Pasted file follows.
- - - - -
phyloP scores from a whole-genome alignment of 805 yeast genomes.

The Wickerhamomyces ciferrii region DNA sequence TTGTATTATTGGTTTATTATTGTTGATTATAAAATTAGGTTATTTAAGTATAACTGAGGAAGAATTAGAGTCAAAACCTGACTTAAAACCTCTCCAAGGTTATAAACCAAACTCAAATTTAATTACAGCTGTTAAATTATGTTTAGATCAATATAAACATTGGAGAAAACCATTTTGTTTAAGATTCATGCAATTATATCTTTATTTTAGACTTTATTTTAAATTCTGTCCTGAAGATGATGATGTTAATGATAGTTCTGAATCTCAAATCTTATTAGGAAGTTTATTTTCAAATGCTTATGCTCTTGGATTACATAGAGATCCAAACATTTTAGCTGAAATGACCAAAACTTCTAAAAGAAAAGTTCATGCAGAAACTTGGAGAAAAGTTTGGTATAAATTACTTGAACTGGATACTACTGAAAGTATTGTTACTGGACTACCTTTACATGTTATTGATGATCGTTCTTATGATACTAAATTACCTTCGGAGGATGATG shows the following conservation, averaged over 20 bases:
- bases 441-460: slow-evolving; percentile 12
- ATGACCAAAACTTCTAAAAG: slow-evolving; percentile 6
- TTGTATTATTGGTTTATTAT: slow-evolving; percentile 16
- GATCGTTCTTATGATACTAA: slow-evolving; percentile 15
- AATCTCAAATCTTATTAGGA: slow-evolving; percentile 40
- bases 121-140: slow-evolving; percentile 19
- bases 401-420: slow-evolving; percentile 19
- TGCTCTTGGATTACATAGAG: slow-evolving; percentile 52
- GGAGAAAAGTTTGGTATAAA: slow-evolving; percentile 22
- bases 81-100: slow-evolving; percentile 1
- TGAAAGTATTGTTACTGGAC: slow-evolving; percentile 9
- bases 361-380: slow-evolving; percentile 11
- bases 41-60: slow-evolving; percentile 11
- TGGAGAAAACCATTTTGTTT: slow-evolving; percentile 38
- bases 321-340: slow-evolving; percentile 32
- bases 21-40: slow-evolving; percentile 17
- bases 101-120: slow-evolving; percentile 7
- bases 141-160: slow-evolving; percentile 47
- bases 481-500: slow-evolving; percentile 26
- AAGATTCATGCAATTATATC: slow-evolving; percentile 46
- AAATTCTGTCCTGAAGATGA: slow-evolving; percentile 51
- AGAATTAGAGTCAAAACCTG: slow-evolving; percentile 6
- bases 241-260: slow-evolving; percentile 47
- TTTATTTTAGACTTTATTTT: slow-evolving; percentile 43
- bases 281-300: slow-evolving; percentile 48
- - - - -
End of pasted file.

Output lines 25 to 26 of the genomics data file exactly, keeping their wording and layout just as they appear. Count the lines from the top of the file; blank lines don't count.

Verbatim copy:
- bases 241-260: slow-evolving; percentile 47
- TTTATTTTAGACTTTATTTT: slow-evolving; percentile 43